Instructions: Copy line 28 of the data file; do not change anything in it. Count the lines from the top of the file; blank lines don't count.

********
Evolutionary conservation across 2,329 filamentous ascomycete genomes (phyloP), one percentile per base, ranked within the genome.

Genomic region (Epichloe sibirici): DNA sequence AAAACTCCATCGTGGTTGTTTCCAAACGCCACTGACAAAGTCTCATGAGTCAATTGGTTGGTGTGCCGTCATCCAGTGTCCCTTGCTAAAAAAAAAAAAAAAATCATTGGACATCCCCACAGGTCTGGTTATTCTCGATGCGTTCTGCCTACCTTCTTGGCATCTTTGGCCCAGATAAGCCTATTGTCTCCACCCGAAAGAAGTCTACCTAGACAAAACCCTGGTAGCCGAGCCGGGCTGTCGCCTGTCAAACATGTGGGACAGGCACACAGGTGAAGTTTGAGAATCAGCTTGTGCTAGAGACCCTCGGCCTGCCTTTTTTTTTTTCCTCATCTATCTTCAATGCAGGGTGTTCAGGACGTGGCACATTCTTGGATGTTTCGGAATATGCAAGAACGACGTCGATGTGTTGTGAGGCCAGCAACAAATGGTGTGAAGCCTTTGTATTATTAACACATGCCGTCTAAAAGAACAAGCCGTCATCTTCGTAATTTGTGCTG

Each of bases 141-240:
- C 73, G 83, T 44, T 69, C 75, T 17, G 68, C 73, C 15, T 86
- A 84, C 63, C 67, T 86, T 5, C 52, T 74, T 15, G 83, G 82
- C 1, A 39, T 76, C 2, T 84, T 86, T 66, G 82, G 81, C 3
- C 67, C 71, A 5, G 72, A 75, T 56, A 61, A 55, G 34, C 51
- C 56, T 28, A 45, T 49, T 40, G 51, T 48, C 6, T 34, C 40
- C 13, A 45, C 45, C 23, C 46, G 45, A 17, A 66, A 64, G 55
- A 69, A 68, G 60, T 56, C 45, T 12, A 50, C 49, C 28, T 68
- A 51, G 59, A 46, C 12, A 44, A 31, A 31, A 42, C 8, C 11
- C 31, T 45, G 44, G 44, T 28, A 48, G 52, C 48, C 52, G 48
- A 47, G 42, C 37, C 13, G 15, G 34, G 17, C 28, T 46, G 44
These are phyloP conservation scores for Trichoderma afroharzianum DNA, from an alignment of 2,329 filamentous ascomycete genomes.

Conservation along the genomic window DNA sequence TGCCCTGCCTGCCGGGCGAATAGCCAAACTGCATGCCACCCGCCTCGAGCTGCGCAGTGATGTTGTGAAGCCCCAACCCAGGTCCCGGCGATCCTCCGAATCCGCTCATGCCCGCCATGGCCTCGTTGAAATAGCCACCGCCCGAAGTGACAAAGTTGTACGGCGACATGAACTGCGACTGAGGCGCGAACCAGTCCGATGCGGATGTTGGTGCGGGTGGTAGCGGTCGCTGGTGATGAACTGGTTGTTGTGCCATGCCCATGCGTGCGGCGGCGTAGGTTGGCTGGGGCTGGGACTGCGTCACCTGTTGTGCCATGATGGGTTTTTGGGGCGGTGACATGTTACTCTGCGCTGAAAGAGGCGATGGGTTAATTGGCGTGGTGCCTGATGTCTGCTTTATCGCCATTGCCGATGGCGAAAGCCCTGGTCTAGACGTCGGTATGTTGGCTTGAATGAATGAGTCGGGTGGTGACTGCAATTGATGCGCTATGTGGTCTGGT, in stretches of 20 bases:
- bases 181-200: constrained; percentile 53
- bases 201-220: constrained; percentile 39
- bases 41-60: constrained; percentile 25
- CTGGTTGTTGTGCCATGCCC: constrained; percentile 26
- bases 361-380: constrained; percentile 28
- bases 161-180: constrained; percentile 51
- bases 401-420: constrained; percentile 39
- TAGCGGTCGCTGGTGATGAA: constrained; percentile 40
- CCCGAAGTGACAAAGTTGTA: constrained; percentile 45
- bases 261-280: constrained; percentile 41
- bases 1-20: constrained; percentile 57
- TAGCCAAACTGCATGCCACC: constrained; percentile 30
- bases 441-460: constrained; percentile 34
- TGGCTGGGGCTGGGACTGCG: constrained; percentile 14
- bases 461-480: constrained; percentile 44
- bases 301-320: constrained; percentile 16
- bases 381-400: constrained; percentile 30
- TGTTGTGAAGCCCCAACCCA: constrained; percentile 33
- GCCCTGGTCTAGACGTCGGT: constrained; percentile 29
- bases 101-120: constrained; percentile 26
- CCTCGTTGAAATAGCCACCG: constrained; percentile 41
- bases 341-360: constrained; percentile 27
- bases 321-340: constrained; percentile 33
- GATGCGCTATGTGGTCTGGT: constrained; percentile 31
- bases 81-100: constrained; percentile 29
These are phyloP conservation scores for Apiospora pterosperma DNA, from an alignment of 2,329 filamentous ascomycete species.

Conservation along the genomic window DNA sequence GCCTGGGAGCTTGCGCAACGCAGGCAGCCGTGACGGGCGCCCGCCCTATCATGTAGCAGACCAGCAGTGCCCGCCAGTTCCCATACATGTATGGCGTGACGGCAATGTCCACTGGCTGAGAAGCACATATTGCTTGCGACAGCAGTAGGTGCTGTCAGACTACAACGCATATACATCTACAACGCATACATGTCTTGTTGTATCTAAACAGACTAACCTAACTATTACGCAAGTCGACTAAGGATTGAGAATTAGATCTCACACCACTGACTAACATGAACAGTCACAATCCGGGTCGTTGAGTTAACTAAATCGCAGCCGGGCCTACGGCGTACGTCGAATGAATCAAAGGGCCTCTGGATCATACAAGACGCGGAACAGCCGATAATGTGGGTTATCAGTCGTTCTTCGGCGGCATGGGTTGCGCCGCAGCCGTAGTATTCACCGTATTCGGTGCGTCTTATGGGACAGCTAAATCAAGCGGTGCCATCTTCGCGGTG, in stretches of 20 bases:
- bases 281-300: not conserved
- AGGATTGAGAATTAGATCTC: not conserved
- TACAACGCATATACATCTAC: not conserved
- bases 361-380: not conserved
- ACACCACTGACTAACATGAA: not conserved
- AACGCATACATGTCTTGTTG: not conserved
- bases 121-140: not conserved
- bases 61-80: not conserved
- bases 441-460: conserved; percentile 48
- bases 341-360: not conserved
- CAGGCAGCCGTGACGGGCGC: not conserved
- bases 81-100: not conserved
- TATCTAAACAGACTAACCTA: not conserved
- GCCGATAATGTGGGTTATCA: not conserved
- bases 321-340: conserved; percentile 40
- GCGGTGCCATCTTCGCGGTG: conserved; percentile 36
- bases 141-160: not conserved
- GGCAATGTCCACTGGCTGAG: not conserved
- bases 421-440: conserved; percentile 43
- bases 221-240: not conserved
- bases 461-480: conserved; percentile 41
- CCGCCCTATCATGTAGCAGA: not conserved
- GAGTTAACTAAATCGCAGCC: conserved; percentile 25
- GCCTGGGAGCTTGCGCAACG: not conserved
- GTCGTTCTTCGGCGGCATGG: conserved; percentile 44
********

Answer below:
- bases 441-460: constrained; percentile 34